When big behaviour or big feelings are happening, whenever you can be curious about the need behind it. There will always be a valid one. Meet them where they without needing them to be different. Breathe, validate, and be with, and you don’t need to do more than that. 

Part of building resilience is recognising that some days and some things are rubbish, and that sometimes those days and things last for longer than they should, but we get through. First we feel floored, then we feel stuck, then we shift because the only choices we have we have are to stay down or move, even when moving hurts. Then, eventually we adjust - either ourselves, the problem, or to a new ‘is’. 

But the learning comes from experience. They can’t learn to manage big feelings unless they have big feelings. They can’t learn to read the needs behind their feelings if they don’t have the space to let those big feelings come back to small enough so the needs behind them can step forward. 

When their world has spikes, and when we give them a soft space to ‘be’, we ventilate their world. We help them find room for their out breath, and for influence, and for their wisdom to grow from their experiences and ours. In the end we have no choice. They will always be stronger and bigger and wiser and braver when they are with you, than when they are without. It’s just how it is.♥️
When kids or teens have big feelings, what they need more than anything is our strong, safe, loving presence. In those moments, it’s less about what we do in response to those big feelings, and more about who we are. Think of this like providing a shelter and gentle guidance for their distressed nervous system to help it find its way home, back to calm. 

Big feelings are the way the brain calls for support. It’s as though it’s saying, ‘This emotional load is too big for me to carry on my own. Can you help me carry it?’ 

Every time we meet them where they are, with a calm loving presence, we help those big feelings back to small enough. We help them carry the emotional load and build the emotional (neural) muscle for them to eventually be able to do it on their own. We strengthen the neural pathways between big feelings and calm, over and over, until that pathway is so clear and so strong, they can walk it on their own.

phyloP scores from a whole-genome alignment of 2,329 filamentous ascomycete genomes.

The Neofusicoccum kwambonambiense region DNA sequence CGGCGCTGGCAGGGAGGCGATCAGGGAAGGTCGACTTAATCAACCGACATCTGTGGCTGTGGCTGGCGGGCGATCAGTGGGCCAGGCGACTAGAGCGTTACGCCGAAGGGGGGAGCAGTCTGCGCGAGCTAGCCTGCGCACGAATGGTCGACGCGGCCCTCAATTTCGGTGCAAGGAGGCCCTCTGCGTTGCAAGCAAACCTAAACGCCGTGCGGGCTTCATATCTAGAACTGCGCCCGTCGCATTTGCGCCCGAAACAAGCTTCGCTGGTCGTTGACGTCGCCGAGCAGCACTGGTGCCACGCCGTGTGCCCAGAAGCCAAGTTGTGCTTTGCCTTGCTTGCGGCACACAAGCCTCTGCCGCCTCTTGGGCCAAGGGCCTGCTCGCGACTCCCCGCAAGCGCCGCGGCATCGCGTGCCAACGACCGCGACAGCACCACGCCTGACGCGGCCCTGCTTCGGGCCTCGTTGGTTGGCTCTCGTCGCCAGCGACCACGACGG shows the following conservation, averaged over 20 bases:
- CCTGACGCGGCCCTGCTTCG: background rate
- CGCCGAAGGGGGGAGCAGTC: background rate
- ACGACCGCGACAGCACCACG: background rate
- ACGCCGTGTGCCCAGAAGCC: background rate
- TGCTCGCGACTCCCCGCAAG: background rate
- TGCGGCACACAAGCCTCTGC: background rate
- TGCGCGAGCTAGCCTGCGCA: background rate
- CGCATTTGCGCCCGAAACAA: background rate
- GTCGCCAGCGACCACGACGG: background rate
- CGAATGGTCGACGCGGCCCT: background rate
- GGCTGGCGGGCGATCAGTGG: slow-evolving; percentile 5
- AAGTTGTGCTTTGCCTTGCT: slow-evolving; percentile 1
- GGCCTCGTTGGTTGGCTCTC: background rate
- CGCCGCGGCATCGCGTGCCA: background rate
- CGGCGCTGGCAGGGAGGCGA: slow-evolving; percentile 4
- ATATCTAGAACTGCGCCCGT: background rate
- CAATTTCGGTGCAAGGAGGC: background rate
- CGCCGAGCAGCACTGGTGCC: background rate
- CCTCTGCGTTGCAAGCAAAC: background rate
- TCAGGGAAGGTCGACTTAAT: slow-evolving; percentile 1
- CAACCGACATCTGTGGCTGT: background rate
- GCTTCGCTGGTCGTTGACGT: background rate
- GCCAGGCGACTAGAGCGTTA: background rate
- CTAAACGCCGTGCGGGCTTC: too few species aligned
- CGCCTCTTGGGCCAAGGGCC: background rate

Big beautiful neural pathways will let them do big, beautiful things - courage, resilience, independence, self regulation. Those pathways are only built through experience, so before children and teens can do any of this on their own, they’ll have to walk the pathway plenty of times with a strong, calm loving adult. Self-regulation only comes from many experiences of co-regulation. 

When they are calm and connected to us, then we can have the conversations that are growthful for them - ‘Can you help me understand what happened?’ ‘What can help you so this differently next time?’ ‘How can you put things right? Do you need my help to do that?’ We grow them by ‘doing with’ them♥️
Big feelings, and the big behaviour that comes from big feelings, are a sign of a distressed nervous system. Think of this like a burning building. The behaviour is the smoke. The fire is a distressed nervous system. It’s so tempting to respond directly to the behaviour (the smoke), but by doing this, we ignore the fire. Their behaviour and feelings in that moment are a call for support - for us to help that distressed brain and body find the way home. 

The most powerful language for any nervous system is another nervous system. They will catch our distress (as we will catch theirs) but they will also catch our calm. It can be tempting to move them to independence on this too quickly, but it just doesn’t work this way. Children can only learn to self-regulate with lots (and lots and lots) of experience co-regulating.